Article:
PSA/KLK3 AREI promoter polymorphism alters androgen receptor binding and is associated with prostate cancer susceptibility
Lai, John, Kedda, Mary-Anne, Hinze, Kimberly E., Smith, Robert L. G., Yaxley, John, Spurdle, Amanda B., Morris, Charles P., Harris, Jonathan, & Clements, Judith A. (2007) PSA/KLK3 AREI promoter polymorphism alters androgen receptor binding and is associated with prostate cancer susceptibility. Carcinogenesis, 28(5), pp. 1032-1039.
The proximal promoter of the kallikrein-related peptidase 3 gene (KLK3/PSA) contains a single-nucleotide polymorphism (G-158A) located within the second canonical half-site for the prostate-specific antigen (PSA) androgen response element 1 (AREI). Previous studies suggest that this polymorphism may be associated with higher PSA levels and increase prostate cancer risk. We have investigated the potential functional significance of this polymorphism and its association with prostate cancer susceptibility by genotyping the G-158A polymorphism in 209 men diagnosed with prostate cancer and 223 healthy control men in an Australian Caucasian population. Functional analyses of PSA AREI demonstrated that the A allele increased binding of AREI to the androgen receptor, as well as increasing transcriptional response to androgens. Association studies of the G-158A polymorphism demonstrated that men with an A/A genotype had a 3-fold increased risk for developing prostate cancer [95% confidence intervals (CIs) = 1.36-6.52] and men with an A/G genotype had a 2.4-fold increased risk (95% CIs = 1.23-4.81). Under a dominant model, the A allele conferred a 2.6-fold increased risk for prostate cancer (95% CIs = 1.37-4.96, P = 0.004). Taken together with the finding that the G-158A polymorphism is associated with an increased risk of prostate cancer in Australian men, our functional data suggest that the presence of the A allele in AREI may, in part, account for the altered PSA regulation seen in prostate cancer.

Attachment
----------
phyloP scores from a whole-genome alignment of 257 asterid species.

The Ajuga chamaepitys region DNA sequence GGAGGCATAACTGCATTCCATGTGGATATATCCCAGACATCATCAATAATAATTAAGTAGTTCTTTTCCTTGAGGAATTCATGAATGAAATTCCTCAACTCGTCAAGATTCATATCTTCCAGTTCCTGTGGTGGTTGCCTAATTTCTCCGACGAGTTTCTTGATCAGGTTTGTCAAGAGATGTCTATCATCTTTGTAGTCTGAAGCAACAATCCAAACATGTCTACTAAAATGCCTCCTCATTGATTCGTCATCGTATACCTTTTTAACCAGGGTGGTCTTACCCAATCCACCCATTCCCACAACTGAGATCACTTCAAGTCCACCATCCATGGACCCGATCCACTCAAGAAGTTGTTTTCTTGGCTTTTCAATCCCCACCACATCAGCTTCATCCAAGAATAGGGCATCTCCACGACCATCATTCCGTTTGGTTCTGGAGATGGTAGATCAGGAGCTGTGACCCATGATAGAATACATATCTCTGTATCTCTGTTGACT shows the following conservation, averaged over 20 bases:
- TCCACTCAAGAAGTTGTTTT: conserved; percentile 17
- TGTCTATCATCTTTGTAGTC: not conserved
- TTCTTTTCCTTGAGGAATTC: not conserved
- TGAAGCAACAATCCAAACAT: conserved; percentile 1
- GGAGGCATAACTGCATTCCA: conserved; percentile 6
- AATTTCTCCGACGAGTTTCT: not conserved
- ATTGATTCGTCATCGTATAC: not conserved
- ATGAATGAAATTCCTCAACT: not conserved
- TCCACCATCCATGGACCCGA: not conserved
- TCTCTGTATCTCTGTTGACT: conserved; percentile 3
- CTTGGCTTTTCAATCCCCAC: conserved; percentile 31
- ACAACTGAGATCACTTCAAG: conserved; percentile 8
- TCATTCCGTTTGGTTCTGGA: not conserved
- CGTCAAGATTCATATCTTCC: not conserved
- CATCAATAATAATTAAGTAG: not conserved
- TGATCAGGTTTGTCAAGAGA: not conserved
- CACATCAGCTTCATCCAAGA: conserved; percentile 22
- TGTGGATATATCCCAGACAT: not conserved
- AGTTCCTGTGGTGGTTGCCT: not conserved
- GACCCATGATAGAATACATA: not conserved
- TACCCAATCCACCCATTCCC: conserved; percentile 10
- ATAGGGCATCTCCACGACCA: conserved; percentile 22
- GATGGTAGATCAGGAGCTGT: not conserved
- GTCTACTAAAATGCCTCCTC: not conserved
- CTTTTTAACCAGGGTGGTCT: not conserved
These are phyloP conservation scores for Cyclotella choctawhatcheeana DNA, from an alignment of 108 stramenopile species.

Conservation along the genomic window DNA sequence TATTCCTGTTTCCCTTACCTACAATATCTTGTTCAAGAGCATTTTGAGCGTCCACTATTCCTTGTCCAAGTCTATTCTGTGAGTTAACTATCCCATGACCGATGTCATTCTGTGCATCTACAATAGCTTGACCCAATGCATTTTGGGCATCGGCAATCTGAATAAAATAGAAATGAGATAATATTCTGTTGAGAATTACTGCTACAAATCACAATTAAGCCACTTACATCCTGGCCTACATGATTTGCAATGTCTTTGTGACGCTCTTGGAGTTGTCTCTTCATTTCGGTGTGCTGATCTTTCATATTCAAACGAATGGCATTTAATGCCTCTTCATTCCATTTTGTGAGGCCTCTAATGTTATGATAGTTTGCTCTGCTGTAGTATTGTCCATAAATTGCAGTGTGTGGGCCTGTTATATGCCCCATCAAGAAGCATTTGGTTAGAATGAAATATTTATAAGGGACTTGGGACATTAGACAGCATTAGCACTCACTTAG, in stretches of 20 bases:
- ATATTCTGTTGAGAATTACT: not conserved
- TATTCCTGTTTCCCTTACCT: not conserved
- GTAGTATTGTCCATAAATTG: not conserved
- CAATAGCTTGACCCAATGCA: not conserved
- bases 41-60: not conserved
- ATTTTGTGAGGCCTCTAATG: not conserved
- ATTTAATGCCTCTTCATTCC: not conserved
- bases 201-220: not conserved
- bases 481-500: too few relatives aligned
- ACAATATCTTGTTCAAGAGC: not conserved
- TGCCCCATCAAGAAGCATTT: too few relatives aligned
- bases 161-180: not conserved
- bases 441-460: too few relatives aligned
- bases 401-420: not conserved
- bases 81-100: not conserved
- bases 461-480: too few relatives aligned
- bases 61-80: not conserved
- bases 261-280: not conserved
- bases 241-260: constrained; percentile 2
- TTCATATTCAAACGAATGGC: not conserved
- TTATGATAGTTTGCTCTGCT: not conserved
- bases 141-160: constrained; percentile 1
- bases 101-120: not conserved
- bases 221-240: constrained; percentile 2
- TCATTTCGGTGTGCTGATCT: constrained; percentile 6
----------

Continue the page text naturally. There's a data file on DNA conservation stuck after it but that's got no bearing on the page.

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|Item Type:||Journal Article|
|Keywords:||PSA, KLK3, Prostate Cancer, Polymorphism|
|Subjects:||Australian and New Zealand Standard Research Classification > BIOLOGICAL SCIENCES (060000) > GENETICS (060400)
Australian and New Zealand Standard Research Classification > MEDICAL AND HEALTH SCIENCES (110000) > PUBLIC HEALTH AND HEALTH SERVICES (111700) > Epidemiology (111706)
|Divisions:||Current > QUT Faculties and Divisions > Faculty of Health
Past > QUT Faculties & Divisions > Faculty of Science and Technology
Current > Institutes > Institute of Health and Biomedical Innovation
Current > Schools > School of Nursing
|Copyright Owner:||Copyright 2007 (The authors): Licensed to Oxford University Press|
|Copyright Statement:||This is an electronic version of an article published in [Carcinogenesis 28(5):pp. 1032-1039.]|
|Deposited On:||02 Aug 2007 00:00|
|Last Modified:||16 Apr 2014 23:03|
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